2. Well! I thought the last one was ‘awfy braw’ (awfully beautiful) but this is a different class. The i-cord (I love i-cord) incorporated within the body of work is very appealing. And I am also a sucker when it comes to a turned in hem. I particularly like the yarn used for the main part of the ‘bunnet’. It is a subtle shade with so much colour and depth within it. Great choice.

    And you look great wearing it. (I look like an idiot wearing anything like that).

    Nice work, Jen.

    • Oh Lizzi , I learned a new Scots word !!! THank you!
      The cord edging makes me a little uncertain, as I’m not sure folk already do this by another technical name, so I just call it ‘incorporated cord stitch’, hoping that won’t cause a problem. I’ve rather fallen in love with the stockinette front & faced band , and there’ll be more of the same on its way soon. Oh, and I figure if I hide myself in my hair, which I like to do, being very camera shy… I can’t chance looking too bad at least. 😉 xx

  3. Love love it. I like a nice good and broad tam. I like to take the excess and pull it to the front as a brim to shade my eyes from the sun on sunny days, pull the whole thing down low over my ears in the wind. A real tam has all this excess fabric to do so much with, but you’re also has style, panache. Love the incorporated cording for hem turns too!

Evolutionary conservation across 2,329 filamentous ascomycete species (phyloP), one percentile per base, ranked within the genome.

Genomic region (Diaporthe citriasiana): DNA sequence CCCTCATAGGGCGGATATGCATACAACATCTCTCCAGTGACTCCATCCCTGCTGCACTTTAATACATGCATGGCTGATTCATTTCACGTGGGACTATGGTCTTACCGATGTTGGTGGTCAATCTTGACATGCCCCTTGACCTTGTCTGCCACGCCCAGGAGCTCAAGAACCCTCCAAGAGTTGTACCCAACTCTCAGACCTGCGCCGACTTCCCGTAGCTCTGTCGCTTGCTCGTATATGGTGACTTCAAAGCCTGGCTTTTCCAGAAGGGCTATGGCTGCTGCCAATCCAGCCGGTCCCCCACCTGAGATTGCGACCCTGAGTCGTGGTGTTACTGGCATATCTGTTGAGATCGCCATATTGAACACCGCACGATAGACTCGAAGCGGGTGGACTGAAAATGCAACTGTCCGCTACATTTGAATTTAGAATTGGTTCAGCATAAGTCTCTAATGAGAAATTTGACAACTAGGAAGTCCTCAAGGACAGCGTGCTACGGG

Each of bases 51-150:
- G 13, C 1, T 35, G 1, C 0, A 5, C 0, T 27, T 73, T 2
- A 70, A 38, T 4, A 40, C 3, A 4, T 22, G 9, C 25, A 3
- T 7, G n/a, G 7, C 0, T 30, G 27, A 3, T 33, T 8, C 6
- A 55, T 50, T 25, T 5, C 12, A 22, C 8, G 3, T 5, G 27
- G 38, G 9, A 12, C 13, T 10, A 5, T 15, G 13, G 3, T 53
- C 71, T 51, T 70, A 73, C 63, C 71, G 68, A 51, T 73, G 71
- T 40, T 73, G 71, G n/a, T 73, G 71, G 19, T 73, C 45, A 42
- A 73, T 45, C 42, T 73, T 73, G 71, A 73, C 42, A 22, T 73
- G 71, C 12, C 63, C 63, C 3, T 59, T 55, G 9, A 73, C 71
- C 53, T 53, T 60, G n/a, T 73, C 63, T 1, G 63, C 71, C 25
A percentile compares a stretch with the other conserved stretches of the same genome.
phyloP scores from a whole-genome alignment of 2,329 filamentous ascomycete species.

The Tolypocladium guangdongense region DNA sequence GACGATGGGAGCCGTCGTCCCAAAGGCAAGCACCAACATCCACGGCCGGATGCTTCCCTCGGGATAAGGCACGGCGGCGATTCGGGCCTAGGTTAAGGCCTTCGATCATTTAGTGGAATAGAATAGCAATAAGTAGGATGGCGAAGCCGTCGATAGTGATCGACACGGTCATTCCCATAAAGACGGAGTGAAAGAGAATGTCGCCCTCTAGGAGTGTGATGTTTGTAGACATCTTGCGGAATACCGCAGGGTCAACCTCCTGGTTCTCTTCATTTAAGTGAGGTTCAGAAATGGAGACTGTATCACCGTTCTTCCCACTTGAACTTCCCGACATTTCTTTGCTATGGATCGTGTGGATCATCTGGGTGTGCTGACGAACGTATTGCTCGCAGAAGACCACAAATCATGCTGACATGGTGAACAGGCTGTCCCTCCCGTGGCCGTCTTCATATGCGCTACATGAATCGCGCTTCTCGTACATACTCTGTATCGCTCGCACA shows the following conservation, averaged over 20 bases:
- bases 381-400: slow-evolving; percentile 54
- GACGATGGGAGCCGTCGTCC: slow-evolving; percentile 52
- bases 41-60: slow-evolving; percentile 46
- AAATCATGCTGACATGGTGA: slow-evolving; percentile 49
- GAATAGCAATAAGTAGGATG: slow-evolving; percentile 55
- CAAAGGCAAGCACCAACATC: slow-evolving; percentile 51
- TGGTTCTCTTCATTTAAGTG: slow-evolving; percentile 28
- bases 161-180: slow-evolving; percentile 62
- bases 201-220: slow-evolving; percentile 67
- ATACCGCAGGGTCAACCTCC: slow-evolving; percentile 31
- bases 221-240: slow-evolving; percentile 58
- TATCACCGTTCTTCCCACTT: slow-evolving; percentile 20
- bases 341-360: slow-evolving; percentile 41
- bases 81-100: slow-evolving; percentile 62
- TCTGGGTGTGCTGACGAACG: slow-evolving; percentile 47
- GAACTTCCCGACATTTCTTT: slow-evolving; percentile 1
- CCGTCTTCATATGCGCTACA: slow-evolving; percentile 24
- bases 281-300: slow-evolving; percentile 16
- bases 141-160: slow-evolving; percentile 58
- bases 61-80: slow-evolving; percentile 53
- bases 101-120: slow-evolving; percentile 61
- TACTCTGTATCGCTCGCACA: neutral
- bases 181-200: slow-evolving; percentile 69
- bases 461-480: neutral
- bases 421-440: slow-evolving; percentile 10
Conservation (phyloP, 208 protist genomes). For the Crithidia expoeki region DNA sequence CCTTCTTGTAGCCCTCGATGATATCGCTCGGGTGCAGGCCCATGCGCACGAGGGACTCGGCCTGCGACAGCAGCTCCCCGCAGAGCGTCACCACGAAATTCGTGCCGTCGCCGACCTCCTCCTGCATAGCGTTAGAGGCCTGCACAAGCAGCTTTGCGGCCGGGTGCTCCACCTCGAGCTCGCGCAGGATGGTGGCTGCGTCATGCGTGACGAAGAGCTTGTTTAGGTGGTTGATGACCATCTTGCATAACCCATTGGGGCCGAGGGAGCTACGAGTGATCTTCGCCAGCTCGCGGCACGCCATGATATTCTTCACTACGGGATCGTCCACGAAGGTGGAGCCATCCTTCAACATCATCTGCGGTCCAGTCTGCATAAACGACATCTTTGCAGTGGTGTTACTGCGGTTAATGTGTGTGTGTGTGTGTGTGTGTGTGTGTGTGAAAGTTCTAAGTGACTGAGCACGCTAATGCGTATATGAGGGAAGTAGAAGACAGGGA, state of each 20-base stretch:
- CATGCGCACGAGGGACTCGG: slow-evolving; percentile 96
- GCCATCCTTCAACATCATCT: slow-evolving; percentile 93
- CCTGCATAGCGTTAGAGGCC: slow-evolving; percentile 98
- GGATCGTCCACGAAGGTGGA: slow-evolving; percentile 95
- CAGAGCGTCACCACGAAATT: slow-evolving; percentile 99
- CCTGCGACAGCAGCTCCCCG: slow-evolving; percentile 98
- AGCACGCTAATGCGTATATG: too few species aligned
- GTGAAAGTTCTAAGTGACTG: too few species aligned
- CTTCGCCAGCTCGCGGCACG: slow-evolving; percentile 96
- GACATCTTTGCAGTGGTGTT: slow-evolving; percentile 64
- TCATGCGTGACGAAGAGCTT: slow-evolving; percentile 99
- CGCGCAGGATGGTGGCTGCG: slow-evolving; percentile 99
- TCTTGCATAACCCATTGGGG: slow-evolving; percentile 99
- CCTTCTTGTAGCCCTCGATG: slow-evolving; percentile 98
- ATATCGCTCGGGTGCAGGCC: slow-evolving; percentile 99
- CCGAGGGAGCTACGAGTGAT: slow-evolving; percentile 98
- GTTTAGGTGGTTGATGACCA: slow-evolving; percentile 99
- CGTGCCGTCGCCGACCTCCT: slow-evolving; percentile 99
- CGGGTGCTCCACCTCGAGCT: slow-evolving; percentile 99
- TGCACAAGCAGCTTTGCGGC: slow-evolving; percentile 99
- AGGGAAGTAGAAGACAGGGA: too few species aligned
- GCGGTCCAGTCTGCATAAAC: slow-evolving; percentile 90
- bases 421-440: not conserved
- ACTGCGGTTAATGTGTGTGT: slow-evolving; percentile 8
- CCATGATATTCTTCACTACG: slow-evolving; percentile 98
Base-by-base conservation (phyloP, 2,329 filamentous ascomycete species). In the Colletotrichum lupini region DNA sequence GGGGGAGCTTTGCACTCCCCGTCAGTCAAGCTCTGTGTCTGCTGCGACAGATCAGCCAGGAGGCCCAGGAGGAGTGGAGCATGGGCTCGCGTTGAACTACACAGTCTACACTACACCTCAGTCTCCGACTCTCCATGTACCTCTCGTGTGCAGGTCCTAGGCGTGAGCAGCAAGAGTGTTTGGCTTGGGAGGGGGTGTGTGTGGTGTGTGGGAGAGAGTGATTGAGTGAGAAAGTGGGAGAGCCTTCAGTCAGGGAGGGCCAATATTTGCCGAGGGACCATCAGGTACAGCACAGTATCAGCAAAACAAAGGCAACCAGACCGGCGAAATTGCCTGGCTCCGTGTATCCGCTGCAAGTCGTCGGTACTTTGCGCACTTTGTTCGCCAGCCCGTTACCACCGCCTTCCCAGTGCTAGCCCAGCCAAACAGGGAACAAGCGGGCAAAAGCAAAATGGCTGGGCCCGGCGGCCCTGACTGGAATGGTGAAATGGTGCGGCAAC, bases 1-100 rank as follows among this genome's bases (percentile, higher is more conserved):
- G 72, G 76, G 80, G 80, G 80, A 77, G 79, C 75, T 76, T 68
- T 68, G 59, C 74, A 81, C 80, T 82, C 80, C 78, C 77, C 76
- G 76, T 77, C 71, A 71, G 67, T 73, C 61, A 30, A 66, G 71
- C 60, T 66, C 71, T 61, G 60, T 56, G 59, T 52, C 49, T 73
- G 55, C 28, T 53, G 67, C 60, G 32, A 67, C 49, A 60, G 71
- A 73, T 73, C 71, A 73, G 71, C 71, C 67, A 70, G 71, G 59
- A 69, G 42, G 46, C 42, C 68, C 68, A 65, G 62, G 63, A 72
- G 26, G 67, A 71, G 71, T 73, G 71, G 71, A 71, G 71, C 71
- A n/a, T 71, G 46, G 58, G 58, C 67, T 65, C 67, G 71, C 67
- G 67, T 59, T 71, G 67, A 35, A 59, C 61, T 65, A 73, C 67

• Me too, love the traditional things in life and intend to revive the traditional aspect of ‘ Tam O’ Shanter’. I believe what you say, about the excess rim of the Tam O’ Shanter / tam/ bonnet evolving to shade the eyes! Thank you Morrie for your education and praise. xx

  4. I love it! The colors, the style, and the name! Its a gorgeous bonnet. I never know what to call things, so glad you have a name for it. Its much more my level of knitting than the sweater, I might have to knit the bonnet first. Or… Its so hard to decide! I love your style, though, and want to knit something! As soon as I can……hopefully sooner rather than later………….:) Seems I spend every weekend resting up from work, and then during the week its work work work! xx

    • Martha I understand your predicament. I found that if I started a project on the weekend I could pick it up even when tired during the week and make a little headway on it. Somehow the setting up and starting of a project takes an alert mind! However, I could work on gauge swatches on the week night which then made starting on the weekend easier!

  5. Love the Tam! Love the colours!

    The bonnet is indeed named for the character Tam O’Shanter in Burns’s poem, but his name means Tam of Shanter, not Tam Mishanter.

    ‘Shanter’ is Shanter Farm just south of Maidens in Ayrshire and some dozen “lang Scots miles” from the Auld Kirk of Alloway where Tam sees the dancing ghosts and ghouls. It’s where Tam lives.

    In Burns’s time folk were often referred to using where they came from rather than their formal family surname.

    Ayrshire Lad

    • Thank you very much Ayshire Lad! I think that is fascinating how these stories are told and the facts stray… will have to edit the post ~~ 🙂